I see a doctor once a year and I’m in-and-out within 30 minutes. I answer a few questions, get my blood screened, and hope they compliment my resting heart rate. Hey, I run a lot and want my props. Either way, I leave fulfilled knowing that I’ve completed a formality that will provide a discount on next year’s ever-inflating insurance premium.
But this year’s annual visit was different. The doctor, whom I selected because he’s Black and had an opening during my lunch break, asked a lot of questions. “Have you felt down recently? Married, right? Any sidechicks? What do you actually do at work? You mentioned that you don’t use drugs, does that include marijuana? Any concerns that we didn’t cover?”
I told him that my hairline isn’t as strong as it once was. “Looks fine to me. That’s a normal part of aging. I’m balding and fat. Be glad you’re not both.”
Dr. Barnes opened his laptop and reviewed my medical history. “Your blood calcium levels are high. Have you had that looked at?” Nope. I hadn’t even heard of a blood calcium level. “Really, no one mentioned having that checked out?”
Had edibles ruined my memory? Maybe. “Every doctor I’ve seen said I’m fine.” He ordered another blood calcium screening and two days later referred me to an endocrinologist.
The specialist was perplexed. “This isn’t something that we see in someone your age and condition.” He asked if I had other medical issues throughout the years. I had a ganglion cyst removed from my hand. Also, my white blood count was dangerously low in graduate school. That was almost 20 years ago.
He turned all Dr. House on me. “Really? Were you able to take care of that?” I laughed. “Well, the doctor told me to take an HIV test. Freaked me out. I was fine, though.” (I left out the part where the HIV testing counselor suggested I reduce the number of self-care sessions I was having with my loins. Don’t bother…it’s a long story involving a “wait till marriage” ex-girlfriend. Anyway, I don’t know if the counselor’s advice was science-based, but I followed his recommendation and my white blood count increased.)
I left the doctor’s office with a big ol’ jug to fill with urine over the coming days–another calcium test. I was also referred to a radiologist for a bone density scan. Apparently, an overactive parathyroid gland can cause calcium to be taken from the bones, causing a reversible form of osteoporosis. But that’s not it. The doc said I’d likely need surgery to remove the defective parathyroid gland (or glands).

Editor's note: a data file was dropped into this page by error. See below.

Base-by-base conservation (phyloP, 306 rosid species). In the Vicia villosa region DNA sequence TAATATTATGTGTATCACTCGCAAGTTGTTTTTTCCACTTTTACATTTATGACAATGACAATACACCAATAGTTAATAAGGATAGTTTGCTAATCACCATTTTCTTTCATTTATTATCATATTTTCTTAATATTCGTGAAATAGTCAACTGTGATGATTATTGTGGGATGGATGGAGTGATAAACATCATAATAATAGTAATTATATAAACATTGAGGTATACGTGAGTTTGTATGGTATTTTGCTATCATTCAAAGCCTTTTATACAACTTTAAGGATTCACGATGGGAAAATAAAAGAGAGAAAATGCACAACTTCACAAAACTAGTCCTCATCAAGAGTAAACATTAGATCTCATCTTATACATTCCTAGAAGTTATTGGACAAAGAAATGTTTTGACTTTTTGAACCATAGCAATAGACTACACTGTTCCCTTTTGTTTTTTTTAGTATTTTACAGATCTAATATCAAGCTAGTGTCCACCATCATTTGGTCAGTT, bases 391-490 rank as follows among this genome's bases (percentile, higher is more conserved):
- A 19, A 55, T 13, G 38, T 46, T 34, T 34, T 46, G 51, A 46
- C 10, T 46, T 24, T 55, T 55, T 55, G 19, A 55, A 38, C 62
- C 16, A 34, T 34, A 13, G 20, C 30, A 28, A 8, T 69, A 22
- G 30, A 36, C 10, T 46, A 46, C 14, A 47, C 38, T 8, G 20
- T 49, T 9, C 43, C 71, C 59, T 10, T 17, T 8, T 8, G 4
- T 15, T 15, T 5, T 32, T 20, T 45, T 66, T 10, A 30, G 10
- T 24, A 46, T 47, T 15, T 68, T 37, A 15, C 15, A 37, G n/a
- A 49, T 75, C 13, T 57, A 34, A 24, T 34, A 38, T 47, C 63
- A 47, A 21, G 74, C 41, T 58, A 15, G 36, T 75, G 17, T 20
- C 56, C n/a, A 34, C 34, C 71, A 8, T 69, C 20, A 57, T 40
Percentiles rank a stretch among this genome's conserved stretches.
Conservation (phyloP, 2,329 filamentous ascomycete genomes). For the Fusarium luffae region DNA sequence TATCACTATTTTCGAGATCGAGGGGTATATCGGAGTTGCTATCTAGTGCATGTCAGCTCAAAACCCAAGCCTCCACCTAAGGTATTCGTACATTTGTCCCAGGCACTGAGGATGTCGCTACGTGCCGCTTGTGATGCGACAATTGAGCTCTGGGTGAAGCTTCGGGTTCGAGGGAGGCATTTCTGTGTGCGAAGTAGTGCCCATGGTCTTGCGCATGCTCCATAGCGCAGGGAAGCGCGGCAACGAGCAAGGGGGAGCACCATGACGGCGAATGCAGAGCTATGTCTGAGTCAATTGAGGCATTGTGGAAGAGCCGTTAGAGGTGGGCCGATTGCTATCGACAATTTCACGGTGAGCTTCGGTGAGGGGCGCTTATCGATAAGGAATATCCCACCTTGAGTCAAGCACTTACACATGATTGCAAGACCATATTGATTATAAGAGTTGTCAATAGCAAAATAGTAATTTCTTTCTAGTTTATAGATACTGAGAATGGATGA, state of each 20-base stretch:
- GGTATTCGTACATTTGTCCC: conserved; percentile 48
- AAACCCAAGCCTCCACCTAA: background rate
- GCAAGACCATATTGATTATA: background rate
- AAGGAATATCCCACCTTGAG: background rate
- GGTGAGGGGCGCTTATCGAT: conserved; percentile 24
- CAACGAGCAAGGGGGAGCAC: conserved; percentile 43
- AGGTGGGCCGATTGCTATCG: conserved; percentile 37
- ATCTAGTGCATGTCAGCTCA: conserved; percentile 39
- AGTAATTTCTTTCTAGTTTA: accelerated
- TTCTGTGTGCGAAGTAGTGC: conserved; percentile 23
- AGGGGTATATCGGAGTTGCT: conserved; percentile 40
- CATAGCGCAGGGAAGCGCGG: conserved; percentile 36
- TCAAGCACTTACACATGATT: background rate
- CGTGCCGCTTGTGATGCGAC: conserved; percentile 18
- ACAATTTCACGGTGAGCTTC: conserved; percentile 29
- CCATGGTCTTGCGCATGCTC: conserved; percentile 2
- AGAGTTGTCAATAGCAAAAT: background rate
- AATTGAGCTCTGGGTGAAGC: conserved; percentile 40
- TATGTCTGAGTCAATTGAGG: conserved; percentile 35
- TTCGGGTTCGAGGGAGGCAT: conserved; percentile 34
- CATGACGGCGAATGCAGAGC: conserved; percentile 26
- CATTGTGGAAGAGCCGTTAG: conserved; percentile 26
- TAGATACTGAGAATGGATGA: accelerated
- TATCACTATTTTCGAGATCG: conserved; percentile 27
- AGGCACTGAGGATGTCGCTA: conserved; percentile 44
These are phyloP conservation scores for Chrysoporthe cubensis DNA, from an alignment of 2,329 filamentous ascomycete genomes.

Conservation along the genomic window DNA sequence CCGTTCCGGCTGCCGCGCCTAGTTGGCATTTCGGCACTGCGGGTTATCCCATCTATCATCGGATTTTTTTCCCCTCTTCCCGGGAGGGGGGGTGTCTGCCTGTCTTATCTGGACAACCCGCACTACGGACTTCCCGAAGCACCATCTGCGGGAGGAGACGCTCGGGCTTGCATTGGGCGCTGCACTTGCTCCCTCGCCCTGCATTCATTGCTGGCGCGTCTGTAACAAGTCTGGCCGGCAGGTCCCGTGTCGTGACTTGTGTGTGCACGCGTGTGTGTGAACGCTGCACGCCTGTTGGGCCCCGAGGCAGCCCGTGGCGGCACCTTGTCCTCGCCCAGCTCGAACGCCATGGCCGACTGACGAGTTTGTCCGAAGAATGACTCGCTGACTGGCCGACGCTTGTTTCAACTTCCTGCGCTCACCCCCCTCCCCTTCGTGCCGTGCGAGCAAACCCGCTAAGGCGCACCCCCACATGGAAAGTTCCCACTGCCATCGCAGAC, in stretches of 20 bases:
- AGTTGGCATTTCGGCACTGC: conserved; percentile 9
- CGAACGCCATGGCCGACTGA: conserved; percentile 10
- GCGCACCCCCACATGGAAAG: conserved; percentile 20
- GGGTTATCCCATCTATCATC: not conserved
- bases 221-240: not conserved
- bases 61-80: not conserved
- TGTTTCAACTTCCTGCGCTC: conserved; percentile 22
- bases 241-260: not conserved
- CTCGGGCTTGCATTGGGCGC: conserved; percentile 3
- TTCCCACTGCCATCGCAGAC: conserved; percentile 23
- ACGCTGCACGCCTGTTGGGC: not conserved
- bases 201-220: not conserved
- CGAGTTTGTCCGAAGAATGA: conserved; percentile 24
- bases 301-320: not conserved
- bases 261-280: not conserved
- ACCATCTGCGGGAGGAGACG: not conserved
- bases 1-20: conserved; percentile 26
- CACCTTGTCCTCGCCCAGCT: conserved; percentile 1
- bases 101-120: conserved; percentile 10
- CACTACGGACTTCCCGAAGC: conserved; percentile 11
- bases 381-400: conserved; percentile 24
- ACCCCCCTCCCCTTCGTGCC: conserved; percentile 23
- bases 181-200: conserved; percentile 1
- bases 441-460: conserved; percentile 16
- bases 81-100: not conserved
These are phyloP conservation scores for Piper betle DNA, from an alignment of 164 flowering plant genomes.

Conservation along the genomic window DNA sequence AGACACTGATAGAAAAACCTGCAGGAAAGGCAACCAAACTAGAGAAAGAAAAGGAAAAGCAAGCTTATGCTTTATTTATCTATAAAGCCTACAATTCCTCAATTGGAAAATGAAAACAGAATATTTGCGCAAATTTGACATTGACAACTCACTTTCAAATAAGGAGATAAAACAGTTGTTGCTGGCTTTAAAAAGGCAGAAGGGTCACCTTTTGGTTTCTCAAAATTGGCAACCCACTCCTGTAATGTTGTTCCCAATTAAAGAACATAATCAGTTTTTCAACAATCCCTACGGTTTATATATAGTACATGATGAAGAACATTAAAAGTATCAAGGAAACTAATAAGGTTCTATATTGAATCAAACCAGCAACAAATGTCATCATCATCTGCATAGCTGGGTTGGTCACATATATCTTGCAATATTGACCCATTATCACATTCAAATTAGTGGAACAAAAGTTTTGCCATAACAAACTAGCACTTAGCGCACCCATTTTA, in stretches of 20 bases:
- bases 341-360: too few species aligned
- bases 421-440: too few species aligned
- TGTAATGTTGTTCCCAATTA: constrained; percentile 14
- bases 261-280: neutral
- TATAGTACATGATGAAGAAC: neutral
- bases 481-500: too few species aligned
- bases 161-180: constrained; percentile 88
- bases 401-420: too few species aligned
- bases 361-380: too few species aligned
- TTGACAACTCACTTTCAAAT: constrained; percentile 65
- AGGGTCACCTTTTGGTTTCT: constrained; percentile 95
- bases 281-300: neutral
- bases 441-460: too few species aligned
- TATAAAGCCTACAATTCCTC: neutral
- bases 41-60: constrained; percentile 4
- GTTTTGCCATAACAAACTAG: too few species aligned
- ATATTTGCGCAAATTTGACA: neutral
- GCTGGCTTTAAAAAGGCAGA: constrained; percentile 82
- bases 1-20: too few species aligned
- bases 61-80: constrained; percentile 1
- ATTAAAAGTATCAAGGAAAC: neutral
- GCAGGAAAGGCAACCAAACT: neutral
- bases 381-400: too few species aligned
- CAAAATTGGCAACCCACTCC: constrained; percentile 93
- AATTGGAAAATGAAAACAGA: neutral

The scan showed osteoporosis in my femur. My older brother called me Mr. Glass from Unbreakable. He texted me something like, “Nigga out here like Mr. Glass.” This is how Black families say “I hope everything goes well.”
I thought of Prince. He broke his lil’ hip after decades of splits and floor humping. Like many Midwestern men of middle-age, he got hooked on painkillers, which led to an overdose. I can’t afford to be an addict. Especially after paying for all these doctor visits.
My next appointment was with a nuclear medicine nurse. I was injected with a chemical and strapped down for an MRI. I’ve heard horror stories about the coffin-like feel of a closed MRI, but I dozed off within minutes. Easily the best sleep I’ve had since accidentally becoming a father three times over.
The cost after insurance for just this one scan? $1,484. It was worth it. They were able to pinpoint the problematic parathyroid gland that would need to be removed.
I met my surgeon three weeks later, a shy and very kind White man who looked like his name should be Brett. He described the procedure and seemed genuinely concerned, which was kind of scary. I thought, “If I’m not worried, why are YOU worried? You’re the expert!”
Dr. Brett explained that an incision would be made just below my throat. Risks? Accidental damage to my vocal cords, which would leave me speaking in a hushed but possibly sexy tone. Also, if the doc was having a really bad day, a carotid artery could be severed.
Still, I looked forward to the operation. Too many doctor visits and doctor bills. The surgery itself was $55,000, though my share would be “only” $4,400 (after a 20 percent cash discount). ‘Merica!
The operating room looked like a small factory. There were machines and bodies and body fixers. Or maybe I was in the prep room? I don’t know. A round Italian guy, the anesthesiologist, rested his hand on my thigh and assured me that he’d take good care. My brain was then paused.
I woke up a few hours later. I looked drunk, high, and all of my 43 years. My neck and cranium felt as if they’d been in a vice. The inside of my throat was torn, likely due to a breathing tube. I wasn’t aware that I would have one inserted, but my wife told the surgeon I aspirate in my sleep, and they wanted to be cautious. The incision over my larynx was covered with dried blood and glue. We were six weeks away from Halloween and my costume was ready, as was my oxycodone prescription.
It’s been a month since the surgery and I’m 99 percent recovered. On occasion, I feel like something’s stuck in my throat, but that may be from watching the scene in Stranger Things where Will coughs up a slug. But overall, I have more energy and have seen a general increase in swagger with just three remaining parathyroid glands. Also, you can barely even see my scar.
And yep, I’ll be back to see Dr. Barnes next year.